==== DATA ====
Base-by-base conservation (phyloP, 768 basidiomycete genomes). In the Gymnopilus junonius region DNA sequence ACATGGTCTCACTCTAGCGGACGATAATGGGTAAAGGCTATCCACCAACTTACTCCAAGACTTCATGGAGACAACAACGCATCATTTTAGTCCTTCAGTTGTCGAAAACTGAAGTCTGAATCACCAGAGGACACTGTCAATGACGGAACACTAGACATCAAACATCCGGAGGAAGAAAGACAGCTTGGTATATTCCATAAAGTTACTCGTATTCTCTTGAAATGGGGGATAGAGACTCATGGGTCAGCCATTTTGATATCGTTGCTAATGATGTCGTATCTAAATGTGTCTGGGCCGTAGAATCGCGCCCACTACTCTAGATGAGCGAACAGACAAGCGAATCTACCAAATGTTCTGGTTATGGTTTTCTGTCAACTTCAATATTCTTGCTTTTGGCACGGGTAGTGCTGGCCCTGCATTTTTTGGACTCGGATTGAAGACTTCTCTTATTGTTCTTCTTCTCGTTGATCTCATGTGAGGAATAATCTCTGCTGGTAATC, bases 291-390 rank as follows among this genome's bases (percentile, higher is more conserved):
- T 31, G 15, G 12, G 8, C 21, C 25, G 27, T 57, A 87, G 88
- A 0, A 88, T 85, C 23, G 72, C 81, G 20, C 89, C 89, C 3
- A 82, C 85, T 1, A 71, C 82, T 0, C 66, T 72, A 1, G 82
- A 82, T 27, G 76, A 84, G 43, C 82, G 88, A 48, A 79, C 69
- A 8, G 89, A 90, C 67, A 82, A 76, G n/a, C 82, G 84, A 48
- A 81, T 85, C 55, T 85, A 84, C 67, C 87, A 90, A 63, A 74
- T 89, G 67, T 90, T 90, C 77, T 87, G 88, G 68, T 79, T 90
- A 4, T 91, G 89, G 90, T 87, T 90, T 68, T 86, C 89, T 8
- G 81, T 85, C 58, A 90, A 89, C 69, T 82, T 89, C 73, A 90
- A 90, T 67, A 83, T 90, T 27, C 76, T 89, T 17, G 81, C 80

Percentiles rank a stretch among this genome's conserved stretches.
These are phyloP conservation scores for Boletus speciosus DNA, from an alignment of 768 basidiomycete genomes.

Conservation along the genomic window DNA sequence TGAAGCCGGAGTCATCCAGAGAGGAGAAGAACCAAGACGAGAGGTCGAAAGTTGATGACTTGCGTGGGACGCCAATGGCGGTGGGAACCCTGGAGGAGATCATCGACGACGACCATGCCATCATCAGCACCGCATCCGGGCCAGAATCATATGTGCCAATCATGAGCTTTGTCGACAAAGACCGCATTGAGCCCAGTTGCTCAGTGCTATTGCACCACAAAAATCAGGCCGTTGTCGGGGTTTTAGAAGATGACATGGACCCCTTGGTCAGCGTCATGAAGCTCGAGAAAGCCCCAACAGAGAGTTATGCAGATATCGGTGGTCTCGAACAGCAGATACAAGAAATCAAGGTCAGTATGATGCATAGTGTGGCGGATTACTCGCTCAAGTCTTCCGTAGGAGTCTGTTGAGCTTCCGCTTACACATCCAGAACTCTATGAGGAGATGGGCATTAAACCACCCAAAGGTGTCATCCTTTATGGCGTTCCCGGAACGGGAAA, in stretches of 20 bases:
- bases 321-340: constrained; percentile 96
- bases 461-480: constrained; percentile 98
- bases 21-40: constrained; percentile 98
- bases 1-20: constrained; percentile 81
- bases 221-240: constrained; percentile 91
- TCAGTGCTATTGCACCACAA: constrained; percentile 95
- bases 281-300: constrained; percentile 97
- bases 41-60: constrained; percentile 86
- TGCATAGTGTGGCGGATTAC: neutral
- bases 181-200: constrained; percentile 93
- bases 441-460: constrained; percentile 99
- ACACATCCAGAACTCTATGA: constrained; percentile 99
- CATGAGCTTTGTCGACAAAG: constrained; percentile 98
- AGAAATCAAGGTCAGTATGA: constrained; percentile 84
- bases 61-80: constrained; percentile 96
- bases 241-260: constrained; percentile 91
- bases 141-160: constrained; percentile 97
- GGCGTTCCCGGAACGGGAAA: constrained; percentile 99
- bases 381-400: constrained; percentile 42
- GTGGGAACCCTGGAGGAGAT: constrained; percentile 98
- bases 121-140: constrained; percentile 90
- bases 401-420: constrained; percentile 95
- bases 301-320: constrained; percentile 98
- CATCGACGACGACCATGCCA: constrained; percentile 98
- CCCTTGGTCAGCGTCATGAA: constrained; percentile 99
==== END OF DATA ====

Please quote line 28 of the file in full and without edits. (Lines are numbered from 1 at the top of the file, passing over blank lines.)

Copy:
- AGAAATCAAGGTCAGTATGA: constrained; percentile 84